The economic downturn of 2008 - or what was known as the financial meltdown on Wall Street - spurred a lot of change in the financial services industry as it grappled with why it happened and how to prevent it from ever happening again.
Here's one thing you may not have thought of: More diversity in key leadership roles could have changed the course of events.
At least, that's what David Wilcox said at a recent conference on improving diversity in the financial sector at Rutgers University-Newark.
"One has to wonder what the financial world would have looked like during the financial crisis if the decision-makers - both in government and in the private sector - would have been more diverse," said Wilcox, director of research and statistics of the Federal Reserve Board of Governors.
"Economics is a tricky business, and even very smart people get it wrong. Our commitment is: Diverse teams include an atmosphere where it's ... encouraged to speak up and say, 'Have you thought about X?' and it is not seen as an act of challenging (a senior official)."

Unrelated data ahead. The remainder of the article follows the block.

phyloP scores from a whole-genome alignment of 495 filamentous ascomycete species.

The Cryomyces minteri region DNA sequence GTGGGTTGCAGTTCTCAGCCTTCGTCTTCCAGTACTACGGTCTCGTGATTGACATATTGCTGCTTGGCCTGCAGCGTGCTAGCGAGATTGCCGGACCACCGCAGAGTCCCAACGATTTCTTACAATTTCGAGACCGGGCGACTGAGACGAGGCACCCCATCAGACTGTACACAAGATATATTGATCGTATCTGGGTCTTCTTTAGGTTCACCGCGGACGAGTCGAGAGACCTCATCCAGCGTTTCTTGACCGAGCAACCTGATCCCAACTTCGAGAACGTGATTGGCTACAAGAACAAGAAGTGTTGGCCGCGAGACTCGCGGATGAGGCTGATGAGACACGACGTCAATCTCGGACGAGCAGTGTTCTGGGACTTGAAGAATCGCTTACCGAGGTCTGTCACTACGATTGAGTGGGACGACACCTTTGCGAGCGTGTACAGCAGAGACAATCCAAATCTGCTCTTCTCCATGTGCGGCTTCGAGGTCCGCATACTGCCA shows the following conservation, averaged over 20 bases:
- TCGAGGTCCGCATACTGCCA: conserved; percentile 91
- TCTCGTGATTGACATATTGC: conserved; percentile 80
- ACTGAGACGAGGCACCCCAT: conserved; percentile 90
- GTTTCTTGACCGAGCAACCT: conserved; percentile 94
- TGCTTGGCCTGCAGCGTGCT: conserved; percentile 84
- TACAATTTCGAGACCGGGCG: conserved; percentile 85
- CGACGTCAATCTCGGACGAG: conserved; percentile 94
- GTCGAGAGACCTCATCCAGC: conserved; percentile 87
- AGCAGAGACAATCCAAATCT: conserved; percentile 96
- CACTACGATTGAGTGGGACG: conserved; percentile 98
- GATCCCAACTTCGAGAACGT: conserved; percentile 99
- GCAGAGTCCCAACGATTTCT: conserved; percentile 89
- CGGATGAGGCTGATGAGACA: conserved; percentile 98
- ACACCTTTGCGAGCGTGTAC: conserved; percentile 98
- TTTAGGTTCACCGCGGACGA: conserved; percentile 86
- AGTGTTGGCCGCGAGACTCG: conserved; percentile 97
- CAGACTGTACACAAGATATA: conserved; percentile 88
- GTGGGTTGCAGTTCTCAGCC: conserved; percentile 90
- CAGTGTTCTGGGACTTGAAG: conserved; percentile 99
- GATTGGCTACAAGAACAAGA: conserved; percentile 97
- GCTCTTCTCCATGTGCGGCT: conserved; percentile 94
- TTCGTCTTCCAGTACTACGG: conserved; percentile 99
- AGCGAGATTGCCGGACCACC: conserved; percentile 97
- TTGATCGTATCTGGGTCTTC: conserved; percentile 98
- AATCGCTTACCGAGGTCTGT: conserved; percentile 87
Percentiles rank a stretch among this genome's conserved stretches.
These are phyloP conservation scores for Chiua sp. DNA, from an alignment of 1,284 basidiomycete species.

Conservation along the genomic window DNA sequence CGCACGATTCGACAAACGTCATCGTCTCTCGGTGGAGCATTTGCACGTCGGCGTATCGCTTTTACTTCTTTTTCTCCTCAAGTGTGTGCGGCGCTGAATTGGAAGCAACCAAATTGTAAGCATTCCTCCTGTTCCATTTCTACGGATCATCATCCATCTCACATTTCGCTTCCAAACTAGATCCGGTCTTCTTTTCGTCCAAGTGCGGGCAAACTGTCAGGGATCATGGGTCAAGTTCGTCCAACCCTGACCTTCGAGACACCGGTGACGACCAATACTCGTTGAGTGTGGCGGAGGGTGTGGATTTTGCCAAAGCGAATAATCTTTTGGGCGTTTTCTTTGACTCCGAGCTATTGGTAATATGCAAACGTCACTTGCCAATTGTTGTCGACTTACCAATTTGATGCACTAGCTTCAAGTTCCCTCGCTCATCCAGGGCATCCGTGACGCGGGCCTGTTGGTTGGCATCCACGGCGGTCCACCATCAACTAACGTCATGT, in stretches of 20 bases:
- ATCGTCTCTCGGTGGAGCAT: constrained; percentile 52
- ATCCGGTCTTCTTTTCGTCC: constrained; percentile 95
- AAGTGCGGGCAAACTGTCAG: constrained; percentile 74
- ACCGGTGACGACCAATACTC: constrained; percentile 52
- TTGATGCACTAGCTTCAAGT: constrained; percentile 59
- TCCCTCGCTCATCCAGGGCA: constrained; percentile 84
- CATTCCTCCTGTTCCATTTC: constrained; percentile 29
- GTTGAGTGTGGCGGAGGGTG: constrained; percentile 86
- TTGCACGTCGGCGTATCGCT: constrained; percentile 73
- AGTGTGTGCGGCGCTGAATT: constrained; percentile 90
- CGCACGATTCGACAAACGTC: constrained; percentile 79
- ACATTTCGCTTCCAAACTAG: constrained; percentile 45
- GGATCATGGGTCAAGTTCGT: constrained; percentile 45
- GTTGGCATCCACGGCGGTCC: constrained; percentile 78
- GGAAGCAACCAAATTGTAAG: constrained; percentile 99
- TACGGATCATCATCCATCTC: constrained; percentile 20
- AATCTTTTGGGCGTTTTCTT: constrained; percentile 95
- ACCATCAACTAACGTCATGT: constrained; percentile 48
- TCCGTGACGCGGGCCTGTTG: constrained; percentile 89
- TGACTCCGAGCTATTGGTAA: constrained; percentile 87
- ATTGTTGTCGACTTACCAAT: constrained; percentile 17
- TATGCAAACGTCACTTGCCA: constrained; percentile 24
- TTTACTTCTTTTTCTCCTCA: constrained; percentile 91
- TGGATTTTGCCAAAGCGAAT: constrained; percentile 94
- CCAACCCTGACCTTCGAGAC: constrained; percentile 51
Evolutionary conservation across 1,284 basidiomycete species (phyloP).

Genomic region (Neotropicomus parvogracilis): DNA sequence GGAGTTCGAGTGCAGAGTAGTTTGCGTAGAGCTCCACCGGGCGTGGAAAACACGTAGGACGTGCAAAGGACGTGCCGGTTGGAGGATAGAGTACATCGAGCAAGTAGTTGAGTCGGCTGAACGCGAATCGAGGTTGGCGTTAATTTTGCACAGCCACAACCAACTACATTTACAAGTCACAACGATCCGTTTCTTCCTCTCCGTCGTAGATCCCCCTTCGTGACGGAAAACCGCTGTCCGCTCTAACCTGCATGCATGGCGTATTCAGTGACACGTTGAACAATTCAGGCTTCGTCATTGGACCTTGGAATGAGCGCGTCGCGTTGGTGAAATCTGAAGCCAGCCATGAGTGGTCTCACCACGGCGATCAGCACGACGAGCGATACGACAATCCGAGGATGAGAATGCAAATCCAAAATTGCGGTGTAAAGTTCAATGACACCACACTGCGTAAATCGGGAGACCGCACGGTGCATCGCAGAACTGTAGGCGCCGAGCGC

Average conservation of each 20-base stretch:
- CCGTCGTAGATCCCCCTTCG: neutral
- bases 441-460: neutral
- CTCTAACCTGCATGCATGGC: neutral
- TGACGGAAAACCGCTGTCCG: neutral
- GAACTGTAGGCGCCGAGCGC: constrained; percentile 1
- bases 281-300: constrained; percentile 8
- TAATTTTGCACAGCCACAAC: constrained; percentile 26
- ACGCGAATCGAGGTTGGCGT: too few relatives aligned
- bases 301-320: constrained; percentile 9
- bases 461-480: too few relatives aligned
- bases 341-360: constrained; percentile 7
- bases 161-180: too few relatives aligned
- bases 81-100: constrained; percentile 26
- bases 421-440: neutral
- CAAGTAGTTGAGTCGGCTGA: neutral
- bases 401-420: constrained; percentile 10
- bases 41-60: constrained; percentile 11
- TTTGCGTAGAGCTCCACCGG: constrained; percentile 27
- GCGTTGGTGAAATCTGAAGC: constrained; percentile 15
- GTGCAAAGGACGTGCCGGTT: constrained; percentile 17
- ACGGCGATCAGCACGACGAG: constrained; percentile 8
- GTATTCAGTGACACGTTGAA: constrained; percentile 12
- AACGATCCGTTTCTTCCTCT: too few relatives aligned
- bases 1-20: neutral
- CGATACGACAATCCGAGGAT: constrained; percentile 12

Panelists also discussed the business argument for diversity, and why there are still so few minorities and women in the executive suite.
Nancy DiTomaso, a distinguished professor at Rutgers Business School, said organizations that are only focused on reducing discrimination or focused on implicit bias will not be successful in the diversity space.
Some panelists also pointed out that there are many executives who will say the right things to the press or on surveys - that they want more women and minorities - but take no action to do so.
DiTomaso also pointed out that there is no such thing as a diverse person, and by talking about individuals or groups of ethnically different people, it makes white men the normative group.
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